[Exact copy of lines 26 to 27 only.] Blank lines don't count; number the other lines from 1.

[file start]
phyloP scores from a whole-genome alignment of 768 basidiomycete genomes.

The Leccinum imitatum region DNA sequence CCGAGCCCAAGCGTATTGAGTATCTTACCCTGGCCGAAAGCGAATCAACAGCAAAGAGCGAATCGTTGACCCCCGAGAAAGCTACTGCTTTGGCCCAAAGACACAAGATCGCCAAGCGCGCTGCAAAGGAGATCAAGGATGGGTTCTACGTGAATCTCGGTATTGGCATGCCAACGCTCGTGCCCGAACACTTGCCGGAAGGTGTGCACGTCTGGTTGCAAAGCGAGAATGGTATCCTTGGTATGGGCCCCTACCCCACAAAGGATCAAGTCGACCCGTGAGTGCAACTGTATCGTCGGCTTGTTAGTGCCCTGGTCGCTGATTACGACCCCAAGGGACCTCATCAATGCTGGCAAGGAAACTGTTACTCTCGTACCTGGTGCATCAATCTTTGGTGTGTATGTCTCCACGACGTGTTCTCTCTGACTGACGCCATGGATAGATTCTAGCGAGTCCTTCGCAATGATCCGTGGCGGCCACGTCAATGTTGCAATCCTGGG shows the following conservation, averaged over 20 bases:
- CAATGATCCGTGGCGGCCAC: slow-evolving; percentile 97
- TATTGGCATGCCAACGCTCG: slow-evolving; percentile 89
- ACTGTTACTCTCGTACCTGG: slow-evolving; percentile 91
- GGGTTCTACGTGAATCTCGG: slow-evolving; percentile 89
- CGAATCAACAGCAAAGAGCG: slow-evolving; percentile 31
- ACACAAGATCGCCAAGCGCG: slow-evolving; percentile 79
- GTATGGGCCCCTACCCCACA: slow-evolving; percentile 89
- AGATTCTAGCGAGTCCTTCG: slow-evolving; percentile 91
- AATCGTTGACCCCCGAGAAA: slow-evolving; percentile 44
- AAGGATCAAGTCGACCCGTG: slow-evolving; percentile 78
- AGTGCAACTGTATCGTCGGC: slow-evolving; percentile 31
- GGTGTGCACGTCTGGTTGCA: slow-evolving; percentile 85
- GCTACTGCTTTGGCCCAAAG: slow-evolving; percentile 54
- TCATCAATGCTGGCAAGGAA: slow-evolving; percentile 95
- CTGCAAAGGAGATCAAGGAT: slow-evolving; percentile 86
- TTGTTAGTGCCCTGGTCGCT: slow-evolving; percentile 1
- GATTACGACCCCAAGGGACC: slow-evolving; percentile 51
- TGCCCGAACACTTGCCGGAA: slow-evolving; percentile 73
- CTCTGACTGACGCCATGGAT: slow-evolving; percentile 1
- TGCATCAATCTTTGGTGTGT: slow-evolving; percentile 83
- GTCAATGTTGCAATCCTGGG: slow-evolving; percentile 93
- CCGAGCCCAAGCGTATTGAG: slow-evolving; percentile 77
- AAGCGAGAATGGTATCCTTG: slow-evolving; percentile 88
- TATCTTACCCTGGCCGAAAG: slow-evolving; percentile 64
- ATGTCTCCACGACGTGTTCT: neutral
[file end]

- TATCTTACCCTGGCCGAAAG: slow-evolving; percentile 64
- ATGTCTCCACGACGTGTTCT: neutral